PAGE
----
In its simplest form, equitable apportionment means that each congressional district should have roughly the same number of residents. In practice, the population size of congressional districts varies a bit because the Constitution says each state must have at least one representative, no matter its population. Apportionment must also account for fractional changes in population; you can’t assign half a representative to one district and 1.5 to another, even though that’s theoretically what is necessary to maintain perfect equity in apportionment.

So the voter in the district with the smallest population has more power at the ballot box than the voter in the largest congressional district. With fewer voters, each vote has a greater theoretical chance of affecting the results.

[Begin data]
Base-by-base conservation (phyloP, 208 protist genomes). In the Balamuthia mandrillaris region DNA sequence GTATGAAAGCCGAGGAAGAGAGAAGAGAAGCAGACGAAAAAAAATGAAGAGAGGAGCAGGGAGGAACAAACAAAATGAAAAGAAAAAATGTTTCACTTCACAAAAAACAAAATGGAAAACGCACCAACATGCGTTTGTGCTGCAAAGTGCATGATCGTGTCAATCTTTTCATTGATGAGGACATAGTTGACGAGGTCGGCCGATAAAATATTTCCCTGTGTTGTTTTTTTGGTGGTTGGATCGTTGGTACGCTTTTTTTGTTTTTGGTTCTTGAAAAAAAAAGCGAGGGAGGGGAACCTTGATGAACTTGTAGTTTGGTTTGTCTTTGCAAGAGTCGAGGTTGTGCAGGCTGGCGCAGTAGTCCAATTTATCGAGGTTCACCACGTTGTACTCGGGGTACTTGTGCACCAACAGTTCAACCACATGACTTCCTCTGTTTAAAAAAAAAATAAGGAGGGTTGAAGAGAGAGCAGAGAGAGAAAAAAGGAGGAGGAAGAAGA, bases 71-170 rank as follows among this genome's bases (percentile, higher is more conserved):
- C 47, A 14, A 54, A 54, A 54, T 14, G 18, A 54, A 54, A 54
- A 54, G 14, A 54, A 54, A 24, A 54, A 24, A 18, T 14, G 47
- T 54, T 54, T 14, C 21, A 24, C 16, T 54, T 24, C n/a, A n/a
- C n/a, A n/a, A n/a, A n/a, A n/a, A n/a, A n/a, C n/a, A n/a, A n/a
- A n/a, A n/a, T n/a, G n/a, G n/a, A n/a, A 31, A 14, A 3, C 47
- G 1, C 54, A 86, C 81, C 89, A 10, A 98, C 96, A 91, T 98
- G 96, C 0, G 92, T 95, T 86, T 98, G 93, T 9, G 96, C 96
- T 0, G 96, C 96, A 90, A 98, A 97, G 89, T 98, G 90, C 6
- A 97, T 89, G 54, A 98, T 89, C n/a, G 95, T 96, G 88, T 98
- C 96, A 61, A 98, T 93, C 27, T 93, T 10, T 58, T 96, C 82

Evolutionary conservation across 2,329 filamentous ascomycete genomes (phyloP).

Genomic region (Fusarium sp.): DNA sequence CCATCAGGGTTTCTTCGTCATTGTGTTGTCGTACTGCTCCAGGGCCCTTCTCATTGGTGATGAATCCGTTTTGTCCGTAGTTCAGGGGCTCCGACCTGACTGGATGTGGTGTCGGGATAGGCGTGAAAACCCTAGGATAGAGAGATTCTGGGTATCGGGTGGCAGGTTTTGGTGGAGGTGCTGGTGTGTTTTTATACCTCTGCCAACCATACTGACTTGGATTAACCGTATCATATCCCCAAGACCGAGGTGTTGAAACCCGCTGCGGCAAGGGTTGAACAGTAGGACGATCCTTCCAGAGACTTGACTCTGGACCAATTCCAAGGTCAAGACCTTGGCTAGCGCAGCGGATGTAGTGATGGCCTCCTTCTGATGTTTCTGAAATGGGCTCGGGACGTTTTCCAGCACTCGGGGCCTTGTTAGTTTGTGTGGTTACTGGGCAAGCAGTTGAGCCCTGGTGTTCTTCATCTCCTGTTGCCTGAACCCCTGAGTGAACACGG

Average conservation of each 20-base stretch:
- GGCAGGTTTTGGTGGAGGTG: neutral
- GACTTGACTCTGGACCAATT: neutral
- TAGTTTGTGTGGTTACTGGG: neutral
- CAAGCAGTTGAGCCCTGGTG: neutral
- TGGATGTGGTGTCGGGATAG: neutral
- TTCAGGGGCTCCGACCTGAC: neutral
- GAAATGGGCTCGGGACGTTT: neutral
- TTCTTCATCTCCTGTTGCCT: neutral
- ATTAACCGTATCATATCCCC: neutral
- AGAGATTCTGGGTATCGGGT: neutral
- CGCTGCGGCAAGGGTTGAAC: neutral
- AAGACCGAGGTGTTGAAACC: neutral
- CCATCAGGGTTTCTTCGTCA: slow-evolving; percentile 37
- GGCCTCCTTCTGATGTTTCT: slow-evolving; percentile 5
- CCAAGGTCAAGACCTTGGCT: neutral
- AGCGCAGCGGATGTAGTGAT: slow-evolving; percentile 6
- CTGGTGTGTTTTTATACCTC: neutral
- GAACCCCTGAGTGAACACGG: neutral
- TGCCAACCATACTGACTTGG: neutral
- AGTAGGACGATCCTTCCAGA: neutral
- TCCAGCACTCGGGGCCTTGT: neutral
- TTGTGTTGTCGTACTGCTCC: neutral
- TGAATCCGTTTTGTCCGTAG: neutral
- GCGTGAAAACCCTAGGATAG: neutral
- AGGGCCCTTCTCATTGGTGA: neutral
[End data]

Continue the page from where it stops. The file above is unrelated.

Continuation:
Take Delaware and Montana, for example. Because Delaware is a small state, it only has one congressional district. The population of that district, which is equivalent to the size of the state, is close to 1 million residents.

Montana, on the other hand, with a population of about 1.1 million, has two congressional districts, each of which has a smaller population than Delaware’s single congressional district. Montana’s first district is the smallest by population in the U.S., with about 542,100 residents. That’s about half the size of Delaware’s district, according to the latest U.S. congressional maps. Is it fair that Montana’s first district and Delaware both get one representative? Maybe not. But that problem has nothing to do with how rural or urban Montana is.